Our newly-created separate innovation business unit has a mandate to develop future scenarios, including scenarios for the existing business units.
Future scenarios of business units necessitate pro-active sharing of knowhow and ideas of subject-matter experts from within these business units. These experts have low intrinsic motivation to share and cannot be forced from the top to pro-actively share.
The method “Levelling” helps the future-scenarios team to create interactions with internal experts that are characterized by pro-active sharing. The first applications of the method have been very promising. It also created an awareness for the importance (and time demands) of properly preparing such interactions.
How might we redesign the interaction with internal experts into a sharing and co-creating experience?
Internal experts have low intrinsic motivations to pro-actively share their knowhow and ideas in the context of future-scenarios developemnt for at least three reasons. First, if the future scenarios turn out great, then the spotlight will mainly be on the new innovation unit. Second, if a project is implemented based on the insights gained from the future scenarios, then this project is likely to be implemented in the new innovation unit (reducing the likelihood of them being involved). And third, such a project may make the existing business unit redundant.
Furthermore, internal experts cannot be forced (eg, by their superiors) to pro-actively share. If ordered to share, then they would sit down for the required time, politely answer the questions being asked and participate in the conversation; but they will not share their best ideas, provide helpful additional insights, and will certainly not go the extra-mile of sharing something that has not explicitly been asked.
The future-scenarios team engaged in discussions about the proper setting for the interaction with internal experts and agreed on a 1-1 structure. The team, once again, complained about the lack of creativity-furthering environments within their company and that the interaction should take place offsite, in a coffee just far enough to avoid running into other employees.
The team then started to fill out the ‘Levelling Canvas’ to get into an ‘empathy mode’. This helped them identify possible gifts and co-creation building blocks that are likely to be perceived as valuable by the internal expert. The gifts included anecdotes on megatrends and hypes; the methods/processes the team developed to identify relevant future scenarios; design methods more generally; and the prospect of being mentioned in a future publication of the future scenarios, of invitations to innovation events, and of being part of a future innovation initiative/project.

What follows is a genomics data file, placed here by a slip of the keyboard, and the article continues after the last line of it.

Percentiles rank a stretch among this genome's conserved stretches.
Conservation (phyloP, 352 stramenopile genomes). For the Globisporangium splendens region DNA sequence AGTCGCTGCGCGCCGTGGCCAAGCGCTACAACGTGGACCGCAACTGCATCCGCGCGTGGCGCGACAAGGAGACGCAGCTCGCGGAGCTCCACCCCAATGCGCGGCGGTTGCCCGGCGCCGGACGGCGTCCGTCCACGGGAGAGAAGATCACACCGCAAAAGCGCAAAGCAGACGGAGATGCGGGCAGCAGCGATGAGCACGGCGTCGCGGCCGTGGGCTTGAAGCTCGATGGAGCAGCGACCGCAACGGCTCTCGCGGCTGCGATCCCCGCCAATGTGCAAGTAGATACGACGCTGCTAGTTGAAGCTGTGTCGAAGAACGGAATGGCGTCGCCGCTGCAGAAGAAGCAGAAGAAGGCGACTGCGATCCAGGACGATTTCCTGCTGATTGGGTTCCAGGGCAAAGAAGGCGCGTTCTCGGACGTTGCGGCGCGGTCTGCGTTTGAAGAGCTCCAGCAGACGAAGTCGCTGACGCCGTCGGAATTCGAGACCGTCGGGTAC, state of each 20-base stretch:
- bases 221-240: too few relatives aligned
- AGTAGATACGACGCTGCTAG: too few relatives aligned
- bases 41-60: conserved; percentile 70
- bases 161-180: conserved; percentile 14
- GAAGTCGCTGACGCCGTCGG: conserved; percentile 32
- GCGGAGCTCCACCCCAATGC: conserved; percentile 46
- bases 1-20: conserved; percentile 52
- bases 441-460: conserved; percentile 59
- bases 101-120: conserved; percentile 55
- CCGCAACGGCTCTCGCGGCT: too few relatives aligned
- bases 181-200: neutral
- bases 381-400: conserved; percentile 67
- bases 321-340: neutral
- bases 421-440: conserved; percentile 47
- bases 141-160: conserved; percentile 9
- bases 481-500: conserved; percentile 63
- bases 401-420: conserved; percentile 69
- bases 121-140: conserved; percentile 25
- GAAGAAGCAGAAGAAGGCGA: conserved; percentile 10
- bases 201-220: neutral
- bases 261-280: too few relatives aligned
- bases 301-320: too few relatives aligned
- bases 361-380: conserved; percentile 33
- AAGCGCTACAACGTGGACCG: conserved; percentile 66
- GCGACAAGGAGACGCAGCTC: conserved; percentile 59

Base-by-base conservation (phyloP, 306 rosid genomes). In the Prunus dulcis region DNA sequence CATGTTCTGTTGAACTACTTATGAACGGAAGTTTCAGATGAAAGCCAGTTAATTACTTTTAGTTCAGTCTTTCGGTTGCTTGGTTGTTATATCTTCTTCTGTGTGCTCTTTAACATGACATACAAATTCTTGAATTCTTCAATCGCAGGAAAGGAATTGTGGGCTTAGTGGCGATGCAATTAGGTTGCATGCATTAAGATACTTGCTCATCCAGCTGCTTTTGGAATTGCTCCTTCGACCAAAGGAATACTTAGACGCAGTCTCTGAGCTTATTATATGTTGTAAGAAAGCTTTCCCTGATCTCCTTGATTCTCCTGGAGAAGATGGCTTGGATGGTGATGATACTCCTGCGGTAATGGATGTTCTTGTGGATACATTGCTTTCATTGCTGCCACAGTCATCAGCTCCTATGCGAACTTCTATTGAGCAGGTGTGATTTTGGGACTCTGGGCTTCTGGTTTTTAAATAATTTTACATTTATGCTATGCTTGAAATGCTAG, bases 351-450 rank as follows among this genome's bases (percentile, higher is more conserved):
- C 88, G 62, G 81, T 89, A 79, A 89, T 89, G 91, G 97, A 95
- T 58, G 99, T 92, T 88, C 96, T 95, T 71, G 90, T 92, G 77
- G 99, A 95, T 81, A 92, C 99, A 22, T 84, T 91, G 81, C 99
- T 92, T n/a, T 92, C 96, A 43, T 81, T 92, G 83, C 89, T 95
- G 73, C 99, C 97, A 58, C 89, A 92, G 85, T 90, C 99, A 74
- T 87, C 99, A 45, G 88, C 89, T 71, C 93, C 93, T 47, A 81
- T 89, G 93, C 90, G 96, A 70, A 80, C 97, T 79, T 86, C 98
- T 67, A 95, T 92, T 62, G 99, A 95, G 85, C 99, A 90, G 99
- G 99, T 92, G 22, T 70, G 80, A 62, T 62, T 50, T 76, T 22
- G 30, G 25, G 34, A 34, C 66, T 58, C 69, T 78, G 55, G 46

Trust and transparency
The team reminded itself of the importance of full transparency as well as of only making promises they can keep. Everybody in the team understands the necessity of always acting accordingly because trust is quickly lost. The team then researched the subject matter in detail, also calling some external consultants. Only once the team felt it had enough background knowledge it selected Nicolas to meet with the internal expert.
Nicolas then completed the remaining part of the ‘Levelling Canvas’ to practice his drawings of the gifts and building blocks the team had identified.
At the meeting, Nicolas started by sharing some personal information about him, including a picture of his children. He then used an A3 paper he brought with to draw the overall future-scenario-development process, pointing out where they were in the overall process, and explaining how the inputs would be used. Throughout the interaction, he took notes on the same A3 page, both in writing and drawing. He always tried to build upon what was said before to promote a co-creation feeling. At the end of the interaction, he took a picture of the co-created A3 drawing, offered the original to the internal expert, and promised to send them the digitized copy the next day.
Nicolas took some time reflecting on the interaction, re-using the same ‘Levelling Canvas’ as the team had used for preparation. Quite a few of the pain points and aspirations they had imagined the internal experts would have were just that, imagined. These learnings will be useful for the future-scenarios team in future interactions with internal experts, but also for the innovation business unit more generally when dealing with internal business units.
In the corporate ‘meeting culture’, the preparation and post-work tend to have a back seat to the meetings. The number of meetings is more important than their quality. Counteracting this phenomenon requires active upward management to obtain the freedom to properly prepare the meetings
Choice of internal experts
Because of the time it takes to prepare an interaction, internal experts must be carefully chosen. Also because there are likely to be follow-ups, and all approached internal experts will have to be involved again.